This study was carried out by Samantha Coulson, Talia Palacios and Luis Vitetta
Perna canaliculus (Green-Lipped Mussel) is found only in New Zealand waters and is cultivated and manufactured for both the food and nutraceutical industry world-wide. P. canaliculus has traditionally been used as a therapeutic to treat various arthralgias in both humans and animals; however, clinical research reports provide conflicting results.
Numerous in vitro studies have reported anti-inflammatory activity of the mussel under various conditions and also demonstrated a synergistic effect with pharmaceutical medications such as non-steroidal anti-inflammatory drugs (NSAIDs) with P. canaliculus protecting the gastrointestinal mucosal lining against such medications.
It is proposed that the anti-inflammatory activity demonstrated by P. canaliculus is predominantly due to the lipid fraction, however, among the major classes of compounds found in mussel meat, proteins and peptides are the largest with isolates demonstrating various anti-microbial, anti-inflammatory, anti-oxidant, bioadhesive and anti-hypertensive activities. A review of the bioactive components, their function and therapeutic application is outlined in this chapter.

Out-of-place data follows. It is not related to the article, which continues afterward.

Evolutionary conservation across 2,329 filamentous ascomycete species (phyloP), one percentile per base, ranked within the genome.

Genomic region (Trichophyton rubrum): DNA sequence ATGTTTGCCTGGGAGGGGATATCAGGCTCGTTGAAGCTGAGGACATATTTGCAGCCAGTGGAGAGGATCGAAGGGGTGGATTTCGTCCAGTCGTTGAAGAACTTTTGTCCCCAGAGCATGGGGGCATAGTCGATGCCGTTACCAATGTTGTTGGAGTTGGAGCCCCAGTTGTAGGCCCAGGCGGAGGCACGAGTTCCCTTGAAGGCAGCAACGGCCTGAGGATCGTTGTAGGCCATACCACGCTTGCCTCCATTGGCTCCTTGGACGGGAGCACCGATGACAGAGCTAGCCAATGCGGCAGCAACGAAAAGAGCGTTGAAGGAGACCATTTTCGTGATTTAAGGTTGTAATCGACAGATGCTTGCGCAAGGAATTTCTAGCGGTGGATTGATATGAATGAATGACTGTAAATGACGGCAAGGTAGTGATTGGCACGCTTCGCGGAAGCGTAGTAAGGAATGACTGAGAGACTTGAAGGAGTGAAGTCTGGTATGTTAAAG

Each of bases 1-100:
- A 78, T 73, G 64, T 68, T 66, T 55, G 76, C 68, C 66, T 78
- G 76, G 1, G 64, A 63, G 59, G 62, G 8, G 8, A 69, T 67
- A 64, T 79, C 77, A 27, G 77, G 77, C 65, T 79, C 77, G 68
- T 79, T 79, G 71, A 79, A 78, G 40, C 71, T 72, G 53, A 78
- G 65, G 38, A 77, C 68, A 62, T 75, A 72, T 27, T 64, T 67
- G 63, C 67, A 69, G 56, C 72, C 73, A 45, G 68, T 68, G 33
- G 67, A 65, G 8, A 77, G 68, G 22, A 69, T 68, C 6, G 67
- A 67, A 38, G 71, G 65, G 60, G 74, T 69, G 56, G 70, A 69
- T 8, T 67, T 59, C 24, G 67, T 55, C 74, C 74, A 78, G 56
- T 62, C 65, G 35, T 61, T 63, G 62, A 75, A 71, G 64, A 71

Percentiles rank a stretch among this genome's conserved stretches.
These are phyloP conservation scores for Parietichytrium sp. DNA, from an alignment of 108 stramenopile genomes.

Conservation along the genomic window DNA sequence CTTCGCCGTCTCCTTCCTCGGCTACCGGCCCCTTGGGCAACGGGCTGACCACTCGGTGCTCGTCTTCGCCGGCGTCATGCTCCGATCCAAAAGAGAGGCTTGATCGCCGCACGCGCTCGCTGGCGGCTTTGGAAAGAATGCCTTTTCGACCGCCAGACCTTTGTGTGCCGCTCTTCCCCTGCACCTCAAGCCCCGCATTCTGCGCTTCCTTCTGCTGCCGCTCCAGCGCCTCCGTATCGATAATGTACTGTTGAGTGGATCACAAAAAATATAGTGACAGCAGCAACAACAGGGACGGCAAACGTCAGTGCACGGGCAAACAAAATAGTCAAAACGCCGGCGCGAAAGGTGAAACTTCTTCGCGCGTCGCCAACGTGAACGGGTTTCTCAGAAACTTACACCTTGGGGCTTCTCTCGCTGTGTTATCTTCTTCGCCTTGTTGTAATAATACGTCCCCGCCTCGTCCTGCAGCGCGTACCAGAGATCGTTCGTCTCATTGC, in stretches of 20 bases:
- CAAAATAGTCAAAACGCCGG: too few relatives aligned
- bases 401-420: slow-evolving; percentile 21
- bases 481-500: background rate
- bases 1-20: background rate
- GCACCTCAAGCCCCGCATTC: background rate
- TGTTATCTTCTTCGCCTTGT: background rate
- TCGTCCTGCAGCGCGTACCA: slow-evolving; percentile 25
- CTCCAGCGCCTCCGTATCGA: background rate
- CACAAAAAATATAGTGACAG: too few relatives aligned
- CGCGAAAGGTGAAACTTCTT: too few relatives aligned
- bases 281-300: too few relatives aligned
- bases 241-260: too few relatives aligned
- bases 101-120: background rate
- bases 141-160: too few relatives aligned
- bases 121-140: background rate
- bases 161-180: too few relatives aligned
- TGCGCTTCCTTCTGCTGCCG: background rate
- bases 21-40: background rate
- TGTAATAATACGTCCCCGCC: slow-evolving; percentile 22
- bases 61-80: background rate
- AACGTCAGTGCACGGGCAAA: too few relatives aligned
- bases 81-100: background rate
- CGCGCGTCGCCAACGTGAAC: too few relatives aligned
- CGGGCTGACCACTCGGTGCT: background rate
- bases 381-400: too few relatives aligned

Furthermore, we hypothesise and provide supportive evidence that the gastrointestinal microbiota play an important role in disease processes such as Rheumatoid arthritis and Osteoarthritis and also in the efficacy of P. canaliculus in chronic inflammatory conditions. The metabolic capacity of intestinal microbiota can modify bioactive food components altering the hosts’ exposure to these components, potentially enhancing or diminishing their health effects.
Understanding the interaction of the bioactive compounds in P. canaliculus with commensal and pathogenic bacteria may facilitate the development of novel interventions to control intestinal and extra intestinal inflammation.
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